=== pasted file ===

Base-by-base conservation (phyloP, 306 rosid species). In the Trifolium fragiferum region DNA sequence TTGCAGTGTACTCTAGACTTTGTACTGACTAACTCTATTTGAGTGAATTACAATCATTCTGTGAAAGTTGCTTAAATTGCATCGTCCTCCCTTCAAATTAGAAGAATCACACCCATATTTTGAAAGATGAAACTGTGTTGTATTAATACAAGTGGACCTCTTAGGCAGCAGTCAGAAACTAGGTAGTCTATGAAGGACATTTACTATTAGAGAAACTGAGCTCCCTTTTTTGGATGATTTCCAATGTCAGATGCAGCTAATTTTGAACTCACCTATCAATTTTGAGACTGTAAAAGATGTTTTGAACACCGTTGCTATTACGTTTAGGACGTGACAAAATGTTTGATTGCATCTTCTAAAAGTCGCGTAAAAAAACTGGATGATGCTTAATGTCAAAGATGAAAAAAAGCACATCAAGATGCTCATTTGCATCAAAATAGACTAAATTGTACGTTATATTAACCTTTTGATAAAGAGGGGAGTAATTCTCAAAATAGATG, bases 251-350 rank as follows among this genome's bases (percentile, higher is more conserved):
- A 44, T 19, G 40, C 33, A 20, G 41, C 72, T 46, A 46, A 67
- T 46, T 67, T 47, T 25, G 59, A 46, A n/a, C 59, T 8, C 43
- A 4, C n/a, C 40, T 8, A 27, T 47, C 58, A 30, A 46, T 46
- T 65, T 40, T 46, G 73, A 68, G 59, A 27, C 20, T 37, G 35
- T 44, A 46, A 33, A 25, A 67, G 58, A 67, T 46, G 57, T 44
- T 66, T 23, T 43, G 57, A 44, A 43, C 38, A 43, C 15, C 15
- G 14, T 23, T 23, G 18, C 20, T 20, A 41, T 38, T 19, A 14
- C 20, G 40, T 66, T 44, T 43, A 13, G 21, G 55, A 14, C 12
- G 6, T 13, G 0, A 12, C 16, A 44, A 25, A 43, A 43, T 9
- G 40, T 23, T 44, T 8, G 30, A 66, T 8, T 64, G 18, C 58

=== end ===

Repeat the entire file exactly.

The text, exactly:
Base-by-base conservation (phyloP, 306 rosid species). In the Trifolium fragiferum region DNA sequence TTGCAGTGTACTCTAGACTTTGTACTGACTAACTCTATTTGAGTGAATTACAATCATTCTGTGAAAGTTGCTTAAATTGCATCGTCCTCCCTTCAAATTAGAAGAATCACACCCATATTTTGAAAGATGAAACTGTGTTGTATTAATACAAGTGGACCTCTTAGGCAGCAGTCAGAAACTAGGTAGTCTATGAAGGACATTTACTATTAGAGAAACTGAGCTCCCTTTTTTGGATGATTTCCAATGTCAGATGCAGCTAATTTTGAACTCACCTATCAATTTTGAGACTGTAAAAGATGTTTTGAACACCGTTGCTATTACGTTTAGGACGTGACAAAATGTTTGATTGCATCTTCTAAAAGTCGCGTAAAAAAACTGGATGATGCTTAATGTCAAAGATGAAAAAAAGCACATCAAGATGCTCATTTGCATCAAAATAGACTAAATTGTACGTTATATTAACCTTTTGATAAAGAGGGGAGTAATTCTCAAAATAGATG, bases 251-350 rank as follows among this genome's bases (percentile, higher is more conserved):
- A 44, T 19, G 40, C 33, A 20, G 41, C 72, T 46, A 46, A 67
- T 46, T 67, T 47, T 25, G 59, A 46, A n/a, C 59, T 8, C 43
- A 4, C n/a, C 40, T 8, A 27, T 47, C 58, A 30, A 46, T 46
- T 65, T 40, T 46, G 73, A 68, G 59, A 27, C 20, T 37, G 35
- T 44, A 46, A 33, A 25, A 67, G 58, A 67, T 46, G 57, T 44
- T 66, T 23, T 43, G 57, A 44, A 43, C 38, A 43, C 15, C 15
- G 14, T 23, T 23, G 18, C 20, T 20, A 41, T 38, T 19, A 14
- C 20, G 40, T 66, T 44, T 43, A 13, G 21, G 55, A 14, C 12
- G 6, T 13, G 0, A 12, C 16, A 44, A 25, A 43, A 43, T 9
- G 40, T 23, T 44, T 8, G 30, A 66, T 8, T 64, G 18, C 58